Some notes on naturalism

Much of Charles Taylor’s work has, in effect, been variations upon a theme. This was an overriding concern to argue against the understanding of “human life and action” implicit in an influential “family of theories in the sciences of man” as he puts it in the Philosophical Papers volume 2 (all references from this). The common feature of these theories is an “ambition to model the study of man on the natural sciences” and they tend to either “show themselves up” or “avoid the interesting questions” (pg 1). While there are certainly differences within this family, in some cases reciprocally conflictual ones, it is such differences which account for the variations upon Taylor’s overarching theme. However his underlying point concerns their shared allegiance to naturalism and the understanding of human agency implicit within it. By ‘naturalism’ Taylor means “the view that man can be seen as part of nature – in one sense or another this would surely be accepted by everyone – but that the nature of which he is a part is to be understood according to the canons which emerged in the seventeenth-century revolution in natural science” (pg 2). One key methodological injunctions flows from a commitment to naturalism: the need to avoid subjective properties entering into explanation and to give an account of things in entirely objective terms. How stringently this is interpreted varies but the result is varying degrees of suspicion of properties of objects which are dependent upon subjects i.e. those features which only exist in experience.

The impulse is one which seeks to expunge subjectivity, so as to clear away unreliable experience and leave us with cold hard facts. The problem here is a simplistic treatment of the distinction between what John Searle describes as intrinsic and observer-relative features of the world, such that objectivity is seen to be exhausted by the former and the latter is left as (unreliably) subjective. Instead Searle offers us a more complex understanding of contrasting ontological and epistemic senses of objectivity and subjectivity. ‘Objective’ and ‘subjective’ can be features of objects (describing their mode of existence) or they can be features of judgements (describing their relationship to the external world):

  • Ontologically objective entities (or types of entity) do not depend for their existence upon any perceiver. In many ways the sun rise depends for its existence upon perceiving subjects but the sun itself exists independently of our perception of it.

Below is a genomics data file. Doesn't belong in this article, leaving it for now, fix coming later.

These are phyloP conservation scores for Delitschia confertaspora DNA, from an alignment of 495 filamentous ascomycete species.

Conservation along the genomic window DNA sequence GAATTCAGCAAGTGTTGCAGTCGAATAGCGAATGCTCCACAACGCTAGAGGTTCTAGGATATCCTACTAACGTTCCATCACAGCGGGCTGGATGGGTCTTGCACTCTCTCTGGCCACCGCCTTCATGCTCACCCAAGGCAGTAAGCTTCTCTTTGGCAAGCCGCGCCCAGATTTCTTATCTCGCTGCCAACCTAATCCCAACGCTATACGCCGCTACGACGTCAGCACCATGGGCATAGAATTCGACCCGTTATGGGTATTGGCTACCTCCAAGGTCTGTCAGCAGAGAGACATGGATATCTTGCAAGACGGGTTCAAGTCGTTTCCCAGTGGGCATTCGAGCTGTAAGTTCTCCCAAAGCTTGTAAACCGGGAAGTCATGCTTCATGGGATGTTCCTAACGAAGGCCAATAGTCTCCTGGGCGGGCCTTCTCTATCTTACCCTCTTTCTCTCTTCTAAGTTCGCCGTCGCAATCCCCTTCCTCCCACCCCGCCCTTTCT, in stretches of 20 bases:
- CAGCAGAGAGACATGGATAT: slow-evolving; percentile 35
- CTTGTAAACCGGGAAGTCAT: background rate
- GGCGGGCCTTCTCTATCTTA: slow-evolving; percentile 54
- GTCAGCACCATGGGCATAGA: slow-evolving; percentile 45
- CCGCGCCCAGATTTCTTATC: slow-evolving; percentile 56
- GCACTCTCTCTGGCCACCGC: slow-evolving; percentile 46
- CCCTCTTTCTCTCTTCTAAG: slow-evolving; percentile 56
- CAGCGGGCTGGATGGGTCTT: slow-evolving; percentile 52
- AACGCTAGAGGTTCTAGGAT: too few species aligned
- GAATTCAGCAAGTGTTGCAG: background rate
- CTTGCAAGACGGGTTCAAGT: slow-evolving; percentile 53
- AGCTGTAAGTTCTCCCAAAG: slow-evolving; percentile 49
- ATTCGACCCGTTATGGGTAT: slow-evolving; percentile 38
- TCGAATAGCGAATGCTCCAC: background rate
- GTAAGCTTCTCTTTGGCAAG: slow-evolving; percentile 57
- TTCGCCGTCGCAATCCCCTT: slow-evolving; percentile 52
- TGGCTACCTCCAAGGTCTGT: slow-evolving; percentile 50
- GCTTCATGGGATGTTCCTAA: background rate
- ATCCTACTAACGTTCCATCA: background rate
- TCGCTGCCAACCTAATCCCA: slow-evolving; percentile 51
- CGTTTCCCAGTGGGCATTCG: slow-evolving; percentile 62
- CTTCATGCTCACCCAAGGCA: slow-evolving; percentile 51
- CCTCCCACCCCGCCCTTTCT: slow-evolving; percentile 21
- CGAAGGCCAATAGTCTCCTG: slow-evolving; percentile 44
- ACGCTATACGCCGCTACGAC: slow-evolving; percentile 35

• Ontologically subjective entities (or types of entities) depend for their existence upon a perceiver. For instance pain is real, in the sense that it doesn’t go away simply because we wish it to do so, however it can’t exist in the absence of a subject feeling pain.
  • Epistemically objective judgements (or types of judgement) are true or false in virtue of ontologically objective states of affairs. Two competing theories of the formation of stars are in conflict precisely because they make irreconcilable claims about the same ontologically objective type of entity.
  • Epistemically subjective judgements (or types of judgement) lack this connection to ontologically objective state of affairs. To say one star is more beautiful than another does not easily permit reasoned argument. Obviously the distinction between epistemically objective and epistemically subjective is a matter of degree however in a way that is not the case for the ontologically objective/subjective distinction.

The problem with naturalism in social sciences is that it seeks to expunge the ontologically subjective and epistemically subjective from social inquiry. Taylor’s underlying point is that the methods of the natural science are fundamentally inapplicable to the social sciences because the objects of the natural sciences are fundamentally different to those of the social sciences. Crucially, human beings use language and interpret their own behaviour and position within the world. Furthermore, these self-interpretations are partly constitutive of what human beings are. My understanding of who I am, what I’m doing and why I’m doing it are characteristics of me as an entity susceptible to investigation. In so far as it leads this dimension to be excluded from inquiry, or treated as an epiphenomenon of an underlying objective process, then we are left with an absurdly lopsided view of the domain we attempt to study. As Taylor puts it: “our personhood cannot be treated scientifically in exactly the same way we approach our organic being” (pg 3). For Taylor the necessity of interpretation follows directly from this.

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